clock menu more-arrow no yes mobile

Filed under:

Football Recruiting: Rutgers vs. the world - an objective third party view

We can praise our recruiting to the heavens. Or kick it to the curb. How does an outsider view how Rutgers is doing in the recruiting race?


Football recruiting draws a lot of attention around here.  And the emotions come out when a Jarrett Guarantano or Dwayne Haskins find greener pastures outside New Jersey.  But we're looking through scarlet-colored glasses.  And whether we feel Kyle Flood is doing a great job or needs to update his resume, we aren't necessarily objective.  So what does someone from outside the Scarlet-sphere-of-influence think about RU's football recruiting?

Bud Elliott is the National Recruiting Analyst & Editor for He's a Florida native and an attorney, holding degrees from Alabama and Florida State, both of which - if you hadn't heard -  have fan bases that are obsessed with recruiting.  He was good enough to answer a few questions about recruiting and how it effects Rutgers.

On Kyle Flood

OTB: Let's start off with a softball and one close to home: 2016 is recruiting class four coming up for Kyle Flood.  Depending on which service you look at, Rutgers is currently 37 nationally/10 B1G (247) or 32/8 (Rivals).  From your seat, is Kyle Flood on track or is he falling short in recruiting?

Bud Elliott: I think he's doing a good job. Rutgers is unfortunately in the division with the heavies of the league, so I don't think Flood (or Nick Saban or Jimbo Fisher, for that matter) can square Rutgers' talent level with the top of the East, but he's certainly at a level where Rutgers should consistently be able to make bowl games and not automatically be in the cellar.

OTB: People keep pointing out that Flood and his staff seem to uncover "diamonds in the rough", the "under the radar kids", early on.  To me that says they're scouting well.  To others it says they can't get the elite player.  What's your take?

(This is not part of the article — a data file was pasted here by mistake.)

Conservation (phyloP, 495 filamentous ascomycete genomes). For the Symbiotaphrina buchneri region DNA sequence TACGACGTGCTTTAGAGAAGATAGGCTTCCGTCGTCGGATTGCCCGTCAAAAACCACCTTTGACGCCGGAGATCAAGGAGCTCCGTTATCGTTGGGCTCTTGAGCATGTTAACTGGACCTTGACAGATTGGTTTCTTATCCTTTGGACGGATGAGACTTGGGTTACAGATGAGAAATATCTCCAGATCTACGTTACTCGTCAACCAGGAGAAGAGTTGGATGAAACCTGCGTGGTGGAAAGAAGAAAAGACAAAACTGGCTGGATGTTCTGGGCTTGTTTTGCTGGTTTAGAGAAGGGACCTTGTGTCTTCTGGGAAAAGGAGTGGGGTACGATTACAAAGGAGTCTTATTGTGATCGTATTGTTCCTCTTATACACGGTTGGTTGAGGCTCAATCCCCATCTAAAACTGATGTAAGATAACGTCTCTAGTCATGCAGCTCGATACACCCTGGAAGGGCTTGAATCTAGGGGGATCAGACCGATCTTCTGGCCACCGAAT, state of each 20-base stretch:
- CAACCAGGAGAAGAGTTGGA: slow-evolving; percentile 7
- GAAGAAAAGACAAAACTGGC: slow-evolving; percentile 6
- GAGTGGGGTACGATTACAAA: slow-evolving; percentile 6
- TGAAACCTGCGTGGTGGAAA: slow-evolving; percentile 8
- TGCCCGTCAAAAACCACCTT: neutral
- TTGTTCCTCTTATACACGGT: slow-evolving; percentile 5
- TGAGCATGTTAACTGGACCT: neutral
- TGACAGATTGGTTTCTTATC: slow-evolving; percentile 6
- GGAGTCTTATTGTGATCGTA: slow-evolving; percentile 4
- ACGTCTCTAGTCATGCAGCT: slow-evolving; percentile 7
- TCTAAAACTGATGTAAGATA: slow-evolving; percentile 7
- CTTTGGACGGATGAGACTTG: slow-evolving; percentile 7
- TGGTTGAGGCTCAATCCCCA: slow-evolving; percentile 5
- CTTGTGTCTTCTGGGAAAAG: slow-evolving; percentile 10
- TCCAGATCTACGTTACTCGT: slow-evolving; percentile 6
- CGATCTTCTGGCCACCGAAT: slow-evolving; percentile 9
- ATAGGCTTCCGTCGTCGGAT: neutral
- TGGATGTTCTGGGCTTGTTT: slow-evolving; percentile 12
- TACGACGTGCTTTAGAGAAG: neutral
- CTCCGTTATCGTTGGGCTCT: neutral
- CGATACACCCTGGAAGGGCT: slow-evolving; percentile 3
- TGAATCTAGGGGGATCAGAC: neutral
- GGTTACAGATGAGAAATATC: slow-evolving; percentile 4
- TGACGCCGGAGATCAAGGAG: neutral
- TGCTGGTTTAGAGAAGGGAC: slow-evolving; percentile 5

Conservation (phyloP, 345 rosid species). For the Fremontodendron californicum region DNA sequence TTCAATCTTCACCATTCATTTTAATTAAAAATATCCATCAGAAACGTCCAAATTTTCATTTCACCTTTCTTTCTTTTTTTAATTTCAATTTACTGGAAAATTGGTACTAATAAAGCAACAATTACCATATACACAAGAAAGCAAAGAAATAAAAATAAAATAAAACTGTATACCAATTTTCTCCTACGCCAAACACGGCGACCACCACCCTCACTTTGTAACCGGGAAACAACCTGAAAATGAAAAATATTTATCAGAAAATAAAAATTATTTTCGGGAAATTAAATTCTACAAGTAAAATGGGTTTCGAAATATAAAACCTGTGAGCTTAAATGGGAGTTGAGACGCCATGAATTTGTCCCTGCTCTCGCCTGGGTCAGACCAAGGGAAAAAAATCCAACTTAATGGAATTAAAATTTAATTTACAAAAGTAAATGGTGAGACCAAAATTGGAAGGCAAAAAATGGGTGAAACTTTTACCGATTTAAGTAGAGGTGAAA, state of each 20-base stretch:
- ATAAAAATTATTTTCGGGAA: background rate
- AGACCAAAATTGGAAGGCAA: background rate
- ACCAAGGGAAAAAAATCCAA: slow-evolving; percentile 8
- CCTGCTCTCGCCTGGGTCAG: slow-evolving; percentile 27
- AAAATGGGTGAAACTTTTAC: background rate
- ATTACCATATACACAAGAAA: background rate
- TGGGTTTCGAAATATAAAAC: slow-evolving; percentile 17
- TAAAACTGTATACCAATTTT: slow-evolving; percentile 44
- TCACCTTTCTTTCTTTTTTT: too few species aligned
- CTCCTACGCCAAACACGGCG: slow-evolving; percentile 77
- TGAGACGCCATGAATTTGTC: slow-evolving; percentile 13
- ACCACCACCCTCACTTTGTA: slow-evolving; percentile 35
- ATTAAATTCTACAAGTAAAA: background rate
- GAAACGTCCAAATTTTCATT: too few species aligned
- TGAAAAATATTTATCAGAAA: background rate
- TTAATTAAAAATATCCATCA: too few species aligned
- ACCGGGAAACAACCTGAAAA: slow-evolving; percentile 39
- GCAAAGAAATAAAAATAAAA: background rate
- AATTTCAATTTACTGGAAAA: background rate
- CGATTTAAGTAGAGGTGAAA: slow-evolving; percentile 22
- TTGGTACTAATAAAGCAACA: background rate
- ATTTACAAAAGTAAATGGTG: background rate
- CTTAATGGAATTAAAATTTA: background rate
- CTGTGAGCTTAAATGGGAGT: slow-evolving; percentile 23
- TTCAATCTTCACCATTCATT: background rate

BE: Some of both. Rutgers is not going to be in the mix for elite players very often, so Flood and his staff have to focus on finding some three-stars who perhaps should have been rated higher, or two-stars who are in truth more of a three-star level.

On NJ kids going elsewhere

OTB: Similar avenue: how big an issue is it for Rutgers that they have missed out on the high profile NJ kid?  People groaned about losing out on Jarret Guarantano, yet Anthony Russo looks like he could become very good.

BE: It's an issue due to the recruiting hype that landing Guarantano would have brought, but Russo is a heck of a backup plan to have hit.

OTB:  You tweeted the other day that kids who are "projects", those that are not immediate impact players, might do better passing on the high-end schools, like Ohio State or Alabama.  Rutgers has sent a number of kids to the NFL despite not being in that category.  Paradox?  Or is the program just getting good players who can be developed?  Or something else?

BE: One of the perils of twitter is the 140-character limit. But I do believe that kids who need several years to develop are making mistakes by choosing schools at the very top of college football, because those schools are likely to recruit over them and land a player in a subsequent cycle who is going to be better, earlier. What then? Will an elite program stick with the project player? Or is he going to have to transfer? At a school like Rutgers or similar, the player is probably going to find more patience and focus from the coaching staff over the course of his career.

The lure of the big name and the NFL

OTB: You had a Twitter conversation the other day regarding college football as a free minor league for the NFL.  And the education piece seems to hinder the football process.  Would you expand on that?

BE: Other sports, like baseball and hockey have to pay to develop their players via minor leagues. In football, there are no true minor leagues because the players develop in college -- for which the league doesn't pay a dime. I don't know that the education part hinders the development process that much, after all you can only work on football so much, but it does hurt some kids who really don't belong at a college academically. They either cannot get in or cannot last, and thus this artificial barrier to entry that the system imposes ends up really hurting them.

OTB: Prestige....the  big name.  Again from a tweet:  Sometimes I interview kids and think they are picking a school just because it is their most prestigious/successful offer. How common is that, and is that hurting schools like Rutgers?  Do you see it changing for the Knights with entry to the Big Ten?

BE: I think it is pretty common. It's not always a bad thing, because typically the programs with the most prestige do offer the most. I was more focusing on the need to find the right fit. I think the move to the Big Ten will help Rutgers in that its prestige level has increased.

We'd like to thank Bud Elliott for his time and thoughts.  His football recruiting analyses can be found here.